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Stillmans in Museums

The Ary Stillman Green Room, Moores School
of Music,
The University of Houston

Temple Emanu El, Houston, TX

Beth Shalom,
Sioux City, IA


Private Collections

  Galleries and Museums  
Guild Art Gallery 1936 Exhibition Cover
Paintings by Ary Stillman
Guild Art Gallery

May 4-23, 1936
Press Clippings

"France to New York—Turning from the somewhat French studio manner and subject matter prevailing in his first exhibition on his return from Paris a few years ago, Ary Stillman, now exhibiting at the Guild Art Gallery (through May 23), had begun to interpret New York. The hew material has brought with it a new strength and solidity, although his flaky brushwork persists. Sometimes his method serves greatly to his advantage, as when he presents harbor haze or the confusion of Sixth Avenue under the "El." At any rate, the artist is turning to the metropolis in an attractively romantic manner and it is evident that his esthetic effort at interpretation is an earnest and searching one."

The New York Times
May 10, 1936
In Local Art Galleries
By Hovard Devree

"At the Guild Art Gallery Ary Stillman has an exhibition of his recent New York landscapes, making his third exhibition here since his return to America from Paris three years ago. This is composed of various low-keyed impressions of city streets, parks and harbor scenes, one of which shows Broadway at night with convincing luminosity. Generally this artist gets a subtle feeling of atmosphere in his subjects but leaves them vaguely realized. Two of the strongest, "Port of New York," and "Wharf, East River," both are built on a solider pattern than is usual in his painting. "Interior No. 2" and "On the Balcony" represent in the display a warmer palette, having a fresh charm which the New York subjects lack."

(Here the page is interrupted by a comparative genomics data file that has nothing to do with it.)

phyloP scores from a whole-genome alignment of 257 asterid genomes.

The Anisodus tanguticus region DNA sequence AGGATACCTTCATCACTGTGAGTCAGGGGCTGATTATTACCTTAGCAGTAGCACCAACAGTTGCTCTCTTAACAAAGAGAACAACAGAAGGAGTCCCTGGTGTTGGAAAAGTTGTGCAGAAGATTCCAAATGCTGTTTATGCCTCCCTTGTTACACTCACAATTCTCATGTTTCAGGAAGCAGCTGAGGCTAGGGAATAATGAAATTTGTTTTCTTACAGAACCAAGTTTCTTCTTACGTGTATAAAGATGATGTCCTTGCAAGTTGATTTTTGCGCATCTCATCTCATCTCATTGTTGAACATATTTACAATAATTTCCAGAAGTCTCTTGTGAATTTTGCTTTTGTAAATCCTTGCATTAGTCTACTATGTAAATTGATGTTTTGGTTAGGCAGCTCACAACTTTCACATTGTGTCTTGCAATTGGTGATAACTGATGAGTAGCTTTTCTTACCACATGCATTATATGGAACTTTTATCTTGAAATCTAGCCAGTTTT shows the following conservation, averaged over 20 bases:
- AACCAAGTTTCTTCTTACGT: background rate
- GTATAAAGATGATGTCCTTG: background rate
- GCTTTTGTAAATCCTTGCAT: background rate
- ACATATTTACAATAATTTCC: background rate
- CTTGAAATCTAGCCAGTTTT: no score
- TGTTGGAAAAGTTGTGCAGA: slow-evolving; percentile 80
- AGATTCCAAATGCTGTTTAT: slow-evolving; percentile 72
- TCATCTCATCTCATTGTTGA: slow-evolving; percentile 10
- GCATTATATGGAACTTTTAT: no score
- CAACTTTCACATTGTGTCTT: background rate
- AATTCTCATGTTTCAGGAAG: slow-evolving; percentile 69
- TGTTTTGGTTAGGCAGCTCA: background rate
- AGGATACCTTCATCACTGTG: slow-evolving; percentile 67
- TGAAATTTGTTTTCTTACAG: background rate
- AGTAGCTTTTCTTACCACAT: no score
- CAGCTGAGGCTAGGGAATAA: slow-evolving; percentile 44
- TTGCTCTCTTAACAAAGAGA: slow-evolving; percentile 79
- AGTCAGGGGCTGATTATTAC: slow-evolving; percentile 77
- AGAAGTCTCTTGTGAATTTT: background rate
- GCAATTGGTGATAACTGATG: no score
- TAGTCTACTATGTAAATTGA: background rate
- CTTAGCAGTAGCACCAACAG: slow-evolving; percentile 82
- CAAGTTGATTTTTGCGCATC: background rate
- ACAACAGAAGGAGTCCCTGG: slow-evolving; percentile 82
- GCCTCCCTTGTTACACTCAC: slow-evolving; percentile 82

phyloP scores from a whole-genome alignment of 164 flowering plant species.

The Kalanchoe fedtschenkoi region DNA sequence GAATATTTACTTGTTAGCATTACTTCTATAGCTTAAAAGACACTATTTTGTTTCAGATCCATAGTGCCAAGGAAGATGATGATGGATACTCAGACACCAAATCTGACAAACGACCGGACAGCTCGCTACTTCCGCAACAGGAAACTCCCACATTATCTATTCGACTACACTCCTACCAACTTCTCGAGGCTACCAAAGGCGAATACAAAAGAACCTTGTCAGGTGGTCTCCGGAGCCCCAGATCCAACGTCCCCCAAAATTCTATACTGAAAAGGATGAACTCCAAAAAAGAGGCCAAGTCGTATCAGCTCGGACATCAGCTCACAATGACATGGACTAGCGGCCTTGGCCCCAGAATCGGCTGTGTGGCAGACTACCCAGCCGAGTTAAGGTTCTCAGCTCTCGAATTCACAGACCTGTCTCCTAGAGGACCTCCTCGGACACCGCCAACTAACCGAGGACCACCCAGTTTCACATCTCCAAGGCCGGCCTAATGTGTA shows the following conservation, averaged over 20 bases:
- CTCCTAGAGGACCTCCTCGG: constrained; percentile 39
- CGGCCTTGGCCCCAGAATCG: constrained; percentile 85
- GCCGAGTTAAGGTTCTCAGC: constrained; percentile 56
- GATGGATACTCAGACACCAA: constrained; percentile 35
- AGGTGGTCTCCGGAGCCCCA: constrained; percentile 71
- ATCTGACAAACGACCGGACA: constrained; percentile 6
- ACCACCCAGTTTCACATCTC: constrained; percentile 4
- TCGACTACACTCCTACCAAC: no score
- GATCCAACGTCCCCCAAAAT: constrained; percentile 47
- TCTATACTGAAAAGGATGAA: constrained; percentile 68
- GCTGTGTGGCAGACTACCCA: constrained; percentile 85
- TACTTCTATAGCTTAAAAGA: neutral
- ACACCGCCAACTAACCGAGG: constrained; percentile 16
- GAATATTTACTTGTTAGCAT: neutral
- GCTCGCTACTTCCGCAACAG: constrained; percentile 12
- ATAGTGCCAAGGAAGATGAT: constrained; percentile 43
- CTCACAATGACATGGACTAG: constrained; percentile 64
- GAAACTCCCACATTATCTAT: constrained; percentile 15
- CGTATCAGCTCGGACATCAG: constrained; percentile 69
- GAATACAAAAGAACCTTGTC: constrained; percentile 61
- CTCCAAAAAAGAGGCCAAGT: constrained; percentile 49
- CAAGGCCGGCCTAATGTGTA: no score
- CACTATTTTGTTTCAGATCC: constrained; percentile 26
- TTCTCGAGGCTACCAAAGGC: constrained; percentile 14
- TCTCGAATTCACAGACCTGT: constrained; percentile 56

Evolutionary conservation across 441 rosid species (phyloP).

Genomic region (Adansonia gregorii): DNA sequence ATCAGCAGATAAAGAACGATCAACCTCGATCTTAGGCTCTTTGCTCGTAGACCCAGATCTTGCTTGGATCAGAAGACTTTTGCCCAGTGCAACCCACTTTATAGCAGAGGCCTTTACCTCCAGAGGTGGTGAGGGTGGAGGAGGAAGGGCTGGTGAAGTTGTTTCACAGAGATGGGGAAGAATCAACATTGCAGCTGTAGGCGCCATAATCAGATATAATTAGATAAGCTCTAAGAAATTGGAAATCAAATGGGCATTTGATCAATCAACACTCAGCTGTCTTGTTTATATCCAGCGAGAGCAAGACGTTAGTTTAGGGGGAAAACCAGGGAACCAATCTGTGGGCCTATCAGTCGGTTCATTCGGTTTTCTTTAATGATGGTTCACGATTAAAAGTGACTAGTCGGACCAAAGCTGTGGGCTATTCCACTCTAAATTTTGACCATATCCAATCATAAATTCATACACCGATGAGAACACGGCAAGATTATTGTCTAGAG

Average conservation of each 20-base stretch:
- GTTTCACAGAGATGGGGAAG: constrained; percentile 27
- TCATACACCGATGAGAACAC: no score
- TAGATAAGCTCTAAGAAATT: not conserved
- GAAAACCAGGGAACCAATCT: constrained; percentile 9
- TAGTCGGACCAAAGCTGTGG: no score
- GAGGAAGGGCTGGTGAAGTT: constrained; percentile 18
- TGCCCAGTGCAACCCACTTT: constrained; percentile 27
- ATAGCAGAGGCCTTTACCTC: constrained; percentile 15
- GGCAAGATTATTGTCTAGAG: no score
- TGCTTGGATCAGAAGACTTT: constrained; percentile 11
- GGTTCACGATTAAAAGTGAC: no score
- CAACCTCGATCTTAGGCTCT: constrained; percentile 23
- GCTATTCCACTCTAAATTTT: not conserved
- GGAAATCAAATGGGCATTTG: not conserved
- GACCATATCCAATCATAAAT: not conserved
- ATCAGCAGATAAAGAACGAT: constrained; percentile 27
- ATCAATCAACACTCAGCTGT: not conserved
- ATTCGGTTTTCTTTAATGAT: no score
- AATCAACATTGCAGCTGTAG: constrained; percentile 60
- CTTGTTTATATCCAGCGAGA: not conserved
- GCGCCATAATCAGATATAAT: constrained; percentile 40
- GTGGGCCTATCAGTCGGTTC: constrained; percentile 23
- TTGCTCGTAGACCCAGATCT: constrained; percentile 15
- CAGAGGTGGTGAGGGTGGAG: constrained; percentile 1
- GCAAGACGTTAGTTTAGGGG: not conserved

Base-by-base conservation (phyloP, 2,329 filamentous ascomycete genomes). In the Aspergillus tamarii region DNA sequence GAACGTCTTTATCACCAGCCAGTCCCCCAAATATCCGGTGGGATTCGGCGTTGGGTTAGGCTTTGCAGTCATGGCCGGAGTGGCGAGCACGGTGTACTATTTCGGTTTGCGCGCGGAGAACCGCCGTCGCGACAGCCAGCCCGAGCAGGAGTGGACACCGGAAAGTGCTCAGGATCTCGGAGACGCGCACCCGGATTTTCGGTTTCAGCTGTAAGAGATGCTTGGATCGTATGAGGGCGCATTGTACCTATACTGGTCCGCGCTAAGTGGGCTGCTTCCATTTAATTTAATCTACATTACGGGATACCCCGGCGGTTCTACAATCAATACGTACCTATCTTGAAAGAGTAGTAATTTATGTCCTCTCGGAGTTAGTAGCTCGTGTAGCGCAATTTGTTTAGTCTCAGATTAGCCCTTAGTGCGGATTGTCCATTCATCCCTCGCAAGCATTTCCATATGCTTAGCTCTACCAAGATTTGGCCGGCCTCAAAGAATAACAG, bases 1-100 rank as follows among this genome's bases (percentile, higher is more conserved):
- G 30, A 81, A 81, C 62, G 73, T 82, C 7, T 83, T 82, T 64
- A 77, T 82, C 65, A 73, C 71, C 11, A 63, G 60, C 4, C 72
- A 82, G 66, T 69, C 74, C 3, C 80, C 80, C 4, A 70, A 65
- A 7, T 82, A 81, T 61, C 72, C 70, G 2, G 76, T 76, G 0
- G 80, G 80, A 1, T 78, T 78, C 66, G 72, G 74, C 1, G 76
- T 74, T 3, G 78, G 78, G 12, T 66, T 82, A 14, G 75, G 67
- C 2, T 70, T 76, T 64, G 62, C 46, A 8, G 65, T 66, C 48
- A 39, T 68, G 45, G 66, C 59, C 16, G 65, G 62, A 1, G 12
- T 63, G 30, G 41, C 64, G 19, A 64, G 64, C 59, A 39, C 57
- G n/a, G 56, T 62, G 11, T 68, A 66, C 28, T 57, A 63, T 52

New York Herald Tribune
May 10, 1936
Other Shows of the Week
By C.B.

"Renouncing the eccentricities of technique that marred his exhibition last season, Ary Stillman now exhibits a new group of paintings, mostly New York City street scenes, at the Guild Art Gallery. These canvases have mood and atmosphere, achieved in the straightforward fashion and without that laborious straining for wistfulness which made his portraits of last year seem so trivial. The present group of subjects are for the most part held to a chalky gray key, with small accents of warm color to give movement and shimmer. One of the most successful paintings is the "Rural Kitchen," in which a white wall delicately absorbs tints from the floor and stove."

Brooklyn Daily Eagle
May 10, 1936